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Prop. 32 Ghost Looms Over Lawsuit Against Teachers Union

Last November unions won a resounding victory when voters defeated Proposition 32, a ballot measure that would have crippled labor’s political influence in California, partly by barring public-employee unions from using payroll-deducted funds for political purposes. The initiative, which enjoyed a huge lead in early opinion polls, was heavily funded by wealthy conservatives and far-right groups.

Union leaders were overjoyed by its defeat.

“You can’t buy California,” Dean Vogel, president of the California Teachers Association (CTA), told an election-night victory party in Sacramento. “We’re not for sale.”

The celebration hasn’t been long lived. In a little-noticed move in April, a conservative legal organization that has pushed to overturn the 1964 Voting Rights Act filed a lawsuit in federal court in Santa Ana that could accomplish in the courts what Prop. 32 couldn’t at the ballot box. The players behind the suit may not be household names but the millionaires and private foundations covering their legal fees represent a familiar klatch of extreme libertarians who, since the 1980s, have been attempting to move the country in a hard-right direction.

The main plaintiff, the Christian Educators Association International (CEAI), firmly opposes reproductive rights and marriage equality – two of the same movements opposed by Prop. 32?s various backers. CEAI also supports school voucher programs and the teaching of Creationism – also causes championed by some of Prop. 32?s supporters, who saw unions as an obstacle to imposing their political will on California when it came to these and other issues.

The lawsuit, known as Friedrichs v. California Teachers Association, challenges the constitutionality of laws that allow teachers’ unions to collect fees from teachers who don’t want to be members. The lawsuit also seeks to outlaw an automatic payroll deduction process, under which teachers who don’t want a portion of their fees to go for political activities must “opt out” of funding those activities. It claims that California’s “agency shop” law violates the First Amendment by compelling public school teachers to pay fees to teachers unions involved in political activities.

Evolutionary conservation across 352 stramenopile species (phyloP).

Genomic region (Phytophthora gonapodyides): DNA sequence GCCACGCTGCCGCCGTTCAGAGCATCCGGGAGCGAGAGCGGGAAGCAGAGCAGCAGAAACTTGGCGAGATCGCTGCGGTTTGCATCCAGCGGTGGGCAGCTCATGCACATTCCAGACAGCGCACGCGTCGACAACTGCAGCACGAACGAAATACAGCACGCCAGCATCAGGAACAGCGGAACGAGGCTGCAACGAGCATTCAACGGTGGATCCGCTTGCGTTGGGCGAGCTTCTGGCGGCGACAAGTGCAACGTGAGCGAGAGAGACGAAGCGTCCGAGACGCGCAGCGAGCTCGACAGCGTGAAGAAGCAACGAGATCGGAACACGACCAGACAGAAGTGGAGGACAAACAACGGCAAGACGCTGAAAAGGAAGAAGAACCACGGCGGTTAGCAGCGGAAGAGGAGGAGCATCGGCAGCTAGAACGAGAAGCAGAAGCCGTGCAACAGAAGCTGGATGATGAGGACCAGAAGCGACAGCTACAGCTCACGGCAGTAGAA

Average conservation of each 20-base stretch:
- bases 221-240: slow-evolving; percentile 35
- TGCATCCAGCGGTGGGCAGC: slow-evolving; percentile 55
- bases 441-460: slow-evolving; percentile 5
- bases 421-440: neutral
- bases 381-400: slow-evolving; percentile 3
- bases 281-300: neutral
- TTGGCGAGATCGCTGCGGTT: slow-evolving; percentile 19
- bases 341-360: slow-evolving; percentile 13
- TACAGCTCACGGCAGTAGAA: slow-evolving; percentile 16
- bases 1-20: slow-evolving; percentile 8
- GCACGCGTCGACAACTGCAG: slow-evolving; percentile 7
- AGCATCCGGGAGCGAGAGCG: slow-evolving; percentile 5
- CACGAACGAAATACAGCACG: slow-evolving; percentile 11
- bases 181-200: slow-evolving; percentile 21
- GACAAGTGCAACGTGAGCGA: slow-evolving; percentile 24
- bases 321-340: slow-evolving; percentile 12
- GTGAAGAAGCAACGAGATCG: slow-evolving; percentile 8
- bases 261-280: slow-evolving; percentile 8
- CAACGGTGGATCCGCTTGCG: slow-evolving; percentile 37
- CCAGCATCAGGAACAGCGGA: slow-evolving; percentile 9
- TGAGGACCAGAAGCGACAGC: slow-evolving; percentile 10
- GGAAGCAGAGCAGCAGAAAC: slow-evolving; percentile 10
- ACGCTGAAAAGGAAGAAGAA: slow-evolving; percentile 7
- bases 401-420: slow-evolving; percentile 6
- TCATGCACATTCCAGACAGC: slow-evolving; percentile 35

Comments made by the lawsuit’s supporters suggest that they are hoping for an ultimate victory before the U.S. Supreme Court that would be applied to all public-sector unions. Could this happen?

“It’s a little unclear from the papers the plaintiffs have filed,” says Jacob Rukeyser, a CTA staff attorney working on the case. “The novel legal theory they are using would directly affect public educators. Read broadly, it seems like a possibility that other unions could be affected.”

Nevertheless, at the very minimum the lawsuit would require teachers wishing to support their unions’ political activities to now “opt in” to fund them — a change whose largest practical effect would be to greatly reduce the unions’ money for political activities and to erode their influence.

“It would be a national Prop. 32,” says J. Felix De La Torre, chief counsel of the Service Employees International Union Local 1000, California’s largest state employee union.

Says Peter Scheer, executive director of the First Amendment Coalition: “For public employee unions, it’s the biggest thing to come down the pike in 20 years.”

The lawsuit’s supporters agree.

“If this lawsuit is successful, it conceivably could make California into a right to work state,” says Larry Sand, a retired middle school history teacher and president of the California Teachers Empowerment Network. “It goes beyond California – this case could be a huge deal. It would affect workers, union political spending and ultimately children because unions are the number-one impediment to education reform. This definitely could go further than Proposition 32.” [cont’d.]

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Prop. 32 Ghost Looms Over Lawsuit Against Teachers Union

Last November unions won a resounding victory when voters defeated Proposition 32, a ballot measure that would have crippled labor’s political influence in California, partly by barring public-employee unions from using payroll-deducted funds for political purposes. The initiative, which enjoyed a huge lead in early opinion polls, was heavily funded by wealthy conservatives and far-right groups.